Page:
Monty shivered a bit. “I never thought of that,” he said innocently.

“Then you’d better begin now,” his mentor suggested, “and have for once
a voyage where you won’t be bored.”

He glanced at the clock. “It’s later than I thought and I have to be up
early. I’ll walk to your hotel.”

During the short walk Monty glanced apprehensively over his shoulder a
score of times. Out of the shadows it seemed to him that mysterious men
stared evilly and banded themselves together until a procession followed
the two Americans. But Denby paid no sort of attention to these
problematic followers.

“Wait till I’ve got the pearls on me,” he whispered mischievously. “Then
you’ll see some fun.”



CHAPTER TWO


Although the carriages and automobiles of the wealthy were no longer
three deep in the Rue de la Paix, as they had been earlier in the
season, this ravishing thoroughfare was crowded with foot-passengers as
Monty and his friend made their way under the red and white awnings of
the shops into Cartier’s.

The transaction took very little time. The manager of the place seemed
to be expecting his client, to whom he accorded the respect that even a
Rue de la Paix jeweler may pay to a million-franc customer. Bank of
France notes of high denominations were passed to him and Steven Denby
received a small, flat package and walked out into the sunshine with it.

“Now,” said the owner of the pearls, “guard me as you would your honor,
Monty; the sport begins, and I am now probably pursued by a half dozen
of the super-crooks of high class fiction.”

“I wish you’d be serious,” Monty said plaintively.

“I am,” Denby assured him. “But I rely on your protection, so feel more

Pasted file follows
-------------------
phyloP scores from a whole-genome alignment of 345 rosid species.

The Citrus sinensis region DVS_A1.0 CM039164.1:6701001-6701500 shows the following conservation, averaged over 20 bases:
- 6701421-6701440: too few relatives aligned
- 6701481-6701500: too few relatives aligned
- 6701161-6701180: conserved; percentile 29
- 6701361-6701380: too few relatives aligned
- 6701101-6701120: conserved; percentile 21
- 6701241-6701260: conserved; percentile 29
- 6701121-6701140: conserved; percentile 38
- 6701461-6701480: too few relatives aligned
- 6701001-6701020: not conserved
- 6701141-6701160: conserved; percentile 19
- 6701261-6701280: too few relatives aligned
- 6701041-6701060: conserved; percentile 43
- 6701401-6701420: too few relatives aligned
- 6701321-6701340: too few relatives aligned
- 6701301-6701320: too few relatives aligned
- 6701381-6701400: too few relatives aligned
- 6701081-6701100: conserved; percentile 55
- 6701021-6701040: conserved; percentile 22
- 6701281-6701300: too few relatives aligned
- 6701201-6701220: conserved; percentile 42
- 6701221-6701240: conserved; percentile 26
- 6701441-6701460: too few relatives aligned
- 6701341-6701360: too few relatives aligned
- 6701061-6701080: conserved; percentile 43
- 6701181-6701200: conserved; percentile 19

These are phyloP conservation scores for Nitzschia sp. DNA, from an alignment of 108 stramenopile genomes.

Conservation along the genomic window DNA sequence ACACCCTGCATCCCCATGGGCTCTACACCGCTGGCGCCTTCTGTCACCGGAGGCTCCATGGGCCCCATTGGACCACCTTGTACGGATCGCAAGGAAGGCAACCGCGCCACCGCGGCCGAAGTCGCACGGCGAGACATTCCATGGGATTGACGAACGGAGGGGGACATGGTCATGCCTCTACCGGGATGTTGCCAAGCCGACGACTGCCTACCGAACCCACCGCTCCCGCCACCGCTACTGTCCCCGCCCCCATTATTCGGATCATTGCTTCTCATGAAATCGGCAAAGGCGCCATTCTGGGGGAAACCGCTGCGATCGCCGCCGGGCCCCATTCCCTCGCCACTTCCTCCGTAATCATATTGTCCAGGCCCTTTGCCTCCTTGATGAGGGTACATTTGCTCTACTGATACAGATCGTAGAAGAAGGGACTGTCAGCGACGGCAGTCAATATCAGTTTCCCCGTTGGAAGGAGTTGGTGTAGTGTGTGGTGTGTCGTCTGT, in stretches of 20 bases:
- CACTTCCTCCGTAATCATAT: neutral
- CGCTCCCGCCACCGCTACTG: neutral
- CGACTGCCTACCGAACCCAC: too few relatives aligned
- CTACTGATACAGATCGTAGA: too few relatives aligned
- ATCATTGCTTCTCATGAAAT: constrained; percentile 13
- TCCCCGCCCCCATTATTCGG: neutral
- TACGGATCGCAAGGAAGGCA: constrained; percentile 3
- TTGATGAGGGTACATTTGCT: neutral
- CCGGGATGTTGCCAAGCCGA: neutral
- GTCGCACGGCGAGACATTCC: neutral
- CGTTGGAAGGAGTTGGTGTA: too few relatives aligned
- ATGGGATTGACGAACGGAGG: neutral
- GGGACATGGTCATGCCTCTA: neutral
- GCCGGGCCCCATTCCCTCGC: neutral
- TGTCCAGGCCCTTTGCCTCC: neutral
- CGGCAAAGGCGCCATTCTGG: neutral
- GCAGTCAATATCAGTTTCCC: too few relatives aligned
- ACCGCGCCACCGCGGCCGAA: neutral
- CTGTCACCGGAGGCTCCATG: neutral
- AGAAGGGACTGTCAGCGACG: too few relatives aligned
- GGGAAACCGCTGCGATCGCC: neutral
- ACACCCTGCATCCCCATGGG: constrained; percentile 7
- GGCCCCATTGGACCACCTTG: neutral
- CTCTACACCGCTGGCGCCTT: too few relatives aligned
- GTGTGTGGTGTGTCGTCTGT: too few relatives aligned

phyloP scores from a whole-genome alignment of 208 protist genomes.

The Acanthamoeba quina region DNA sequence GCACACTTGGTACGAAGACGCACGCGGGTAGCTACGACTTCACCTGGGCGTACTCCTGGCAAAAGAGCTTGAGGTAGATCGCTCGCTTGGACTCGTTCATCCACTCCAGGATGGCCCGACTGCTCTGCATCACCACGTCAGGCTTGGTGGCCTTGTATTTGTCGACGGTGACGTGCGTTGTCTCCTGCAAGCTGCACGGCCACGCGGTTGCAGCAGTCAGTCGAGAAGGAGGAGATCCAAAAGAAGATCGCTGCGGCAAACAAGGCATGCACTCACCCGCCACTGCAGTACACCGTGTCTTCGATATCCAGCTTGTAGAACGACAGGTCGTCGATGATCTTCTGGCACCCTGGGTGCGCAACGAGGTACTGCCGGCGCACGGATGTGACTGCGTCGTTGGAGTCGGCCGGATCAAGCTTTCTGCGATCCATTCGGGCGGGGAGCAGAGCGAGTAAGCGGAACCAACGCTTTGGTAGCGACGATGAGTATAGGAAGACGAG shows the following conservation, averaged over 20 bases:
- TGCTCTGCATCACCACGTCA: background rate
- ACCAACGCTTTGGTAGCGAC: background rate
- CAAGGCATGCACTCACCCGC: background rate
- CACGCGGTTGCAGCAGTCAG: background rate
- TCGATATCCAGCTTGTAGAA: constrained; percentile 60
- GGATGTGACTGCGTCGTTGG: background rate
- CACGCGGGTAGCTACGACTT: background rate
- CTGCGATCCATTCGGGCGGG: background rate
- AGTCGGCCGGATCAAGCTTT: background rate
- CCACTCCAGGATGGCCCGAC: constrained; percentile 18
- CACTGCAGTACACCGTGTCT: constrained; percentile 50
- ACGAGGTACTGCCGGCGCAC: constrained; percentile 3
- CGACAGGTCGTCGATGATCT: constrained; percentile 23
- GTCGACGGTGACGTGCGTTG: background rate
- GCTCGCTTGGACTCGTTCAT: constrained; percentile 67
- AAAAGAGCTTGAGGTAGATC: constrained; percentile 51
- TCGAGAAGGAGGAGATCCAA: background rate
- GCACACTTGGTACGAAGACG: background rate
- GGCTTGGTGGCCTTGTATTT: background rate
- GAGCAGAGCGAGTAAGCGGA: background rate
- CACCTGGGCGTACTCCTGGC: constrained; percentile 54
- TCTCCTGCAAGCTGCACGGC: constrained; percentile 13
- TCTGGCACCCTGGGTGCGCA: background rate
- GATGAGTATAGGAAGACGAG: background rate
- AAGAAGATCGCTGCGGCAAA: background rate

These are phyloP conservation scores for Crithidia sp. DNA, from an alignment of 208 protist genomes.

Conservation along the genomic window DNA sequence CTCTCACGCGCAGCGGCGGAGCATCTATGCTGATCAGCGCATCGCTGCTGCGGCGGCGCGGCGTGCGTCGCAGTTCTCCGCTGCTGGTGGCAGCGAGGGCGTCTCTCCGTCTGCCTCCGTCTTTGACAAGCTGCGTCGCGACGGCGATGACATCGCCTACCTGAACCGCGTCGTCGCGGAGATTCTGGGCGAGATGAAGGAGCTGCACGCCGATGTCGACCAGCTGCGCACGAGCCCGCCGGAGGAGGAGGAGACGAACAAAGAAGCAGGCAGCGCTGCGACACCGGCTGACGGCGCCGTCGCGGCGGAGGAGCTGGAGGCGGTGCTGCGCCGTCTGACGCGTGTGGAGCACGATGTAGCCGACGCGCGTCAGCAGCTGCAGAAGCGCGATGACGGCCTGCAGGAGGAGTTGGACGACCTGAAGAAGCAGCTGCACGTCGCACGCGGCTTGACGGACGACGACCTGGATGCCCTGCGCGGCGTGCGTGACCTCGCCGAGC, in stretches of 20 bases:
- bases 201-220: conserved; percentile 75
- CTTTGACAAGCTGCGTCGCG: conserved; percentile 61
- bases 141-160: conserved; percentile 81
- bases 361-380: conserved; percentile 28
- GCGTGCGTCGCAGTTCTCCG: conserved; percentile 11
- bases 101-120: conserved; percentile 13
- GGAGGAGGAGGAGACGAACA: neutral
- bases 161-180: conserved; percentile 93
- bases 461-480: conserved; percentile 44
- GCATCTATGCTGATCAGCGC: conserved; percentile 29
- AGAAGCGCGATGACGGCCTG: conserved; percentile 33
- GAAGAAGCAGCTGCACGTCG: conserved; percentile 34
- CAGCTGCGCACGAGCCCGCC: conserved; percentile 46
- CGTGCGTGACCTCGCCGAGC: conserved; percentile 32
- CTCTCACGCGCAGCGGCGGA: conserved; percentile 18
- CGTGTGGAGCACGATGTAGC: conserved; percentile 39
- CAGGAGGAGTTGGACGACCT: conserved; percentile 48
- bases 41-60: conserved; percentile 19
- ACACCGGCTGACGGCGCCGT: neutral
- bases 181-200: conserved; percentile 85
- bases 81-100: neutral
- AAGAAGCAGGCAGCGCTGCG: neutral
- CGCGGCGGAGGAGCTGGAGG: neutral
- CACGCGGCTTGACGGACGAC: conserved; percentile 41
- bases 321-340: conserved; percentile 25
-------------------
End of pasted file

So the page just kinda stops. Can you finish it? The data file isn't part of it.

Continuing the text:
light-hearted than I should otherwise.”

“You are laughing at me,” Monty protested.

“I want you to look a little less like a detected criminal,” Denby
returned.

“If I happened to be a detective after a criminal I should arrest you on
sight. You keep looking furtively about as though you’d done murder and
bloodhounds were on your track.”

“Well, they are on our track,” Monty said excitedly, and then whispered
thrillingly: “Have a cigarette, Dick.” There was trembling triumph in
his voice. He felt he had justified himself in his friend’s eyes.

“What is it?” Denby asked with no show of excitement.

“There was a man in Cartier’s who watched us all the time,” Monty
confided. “He is on our trail now. We’re being shadowed, Steve. It’s all
up!”

“Nonsense!” his companion cried. “There’s nothing compromising in buying
a pearl necklace. I didn’t steal it.”

Suddenly he turned around and looked at the man Monty indicated. His
face cleared. “That’s Harlow. He’s one of Cartier’s clerks, who looks
after American women’s wants. Don’t worry about him.”

By this time the two had come to the Tuileries, that paradise for the
better class Parisian children. Denby pointed to a seat. “Sit down
there,” he commanded, “while I see what Harlow wants.”

Obediently Monty took a seat and watched the man he had mistaken for a
detective from the corner of his eye. Denby chatted confidentially with
him for fully five minutes and then, it seemed to the watcher, passed a
small packet into his hand. The man nodded a friendly adieu and walked
rapidly out of sight. For a few seconds Denby stood watching and then
rejoined his friend.

“Anything the matter?” the timorous one demanded eagerly.

“Why should there be?” Denby returned. “Don’t worry, Monty, there’s
nothing to get nervous about yet.”

Monty remembered the confidential conversation between the two.

“He seemed to have a lot to tell you,” he insisted.

Denby smiled. “He did; but he came as a friend. Harlow wanted to warn me
that while I was buying the necklace a stranger was mightily interested
and asked Harlow what he knew about me.”

“There you are,” Monty gasped excitedly, “I told you it was all up. Did
Harlow know who the man was?”

“He suspected him of being a customs spy. Our customs service takes the
civilized world as its hunting ground and Paris is specially beloved of
it.”

“What are you going to do?” Monty asked when he had looked suspiciously
at an amiable old priest who went ambling by. “They’ll get you.”

“They may,” Denby said, “but the interested gentleman at Cartier’s
won’t.”

“But he knows all about you,” Monty persisted. “It will be dead easy.”

“He doesn’t,” the other returned. “Harlow took the liberty of
transforming me into an Argentine ranch owner of unbounded wealth about
to purchase a mansion in the Parc Monceau.”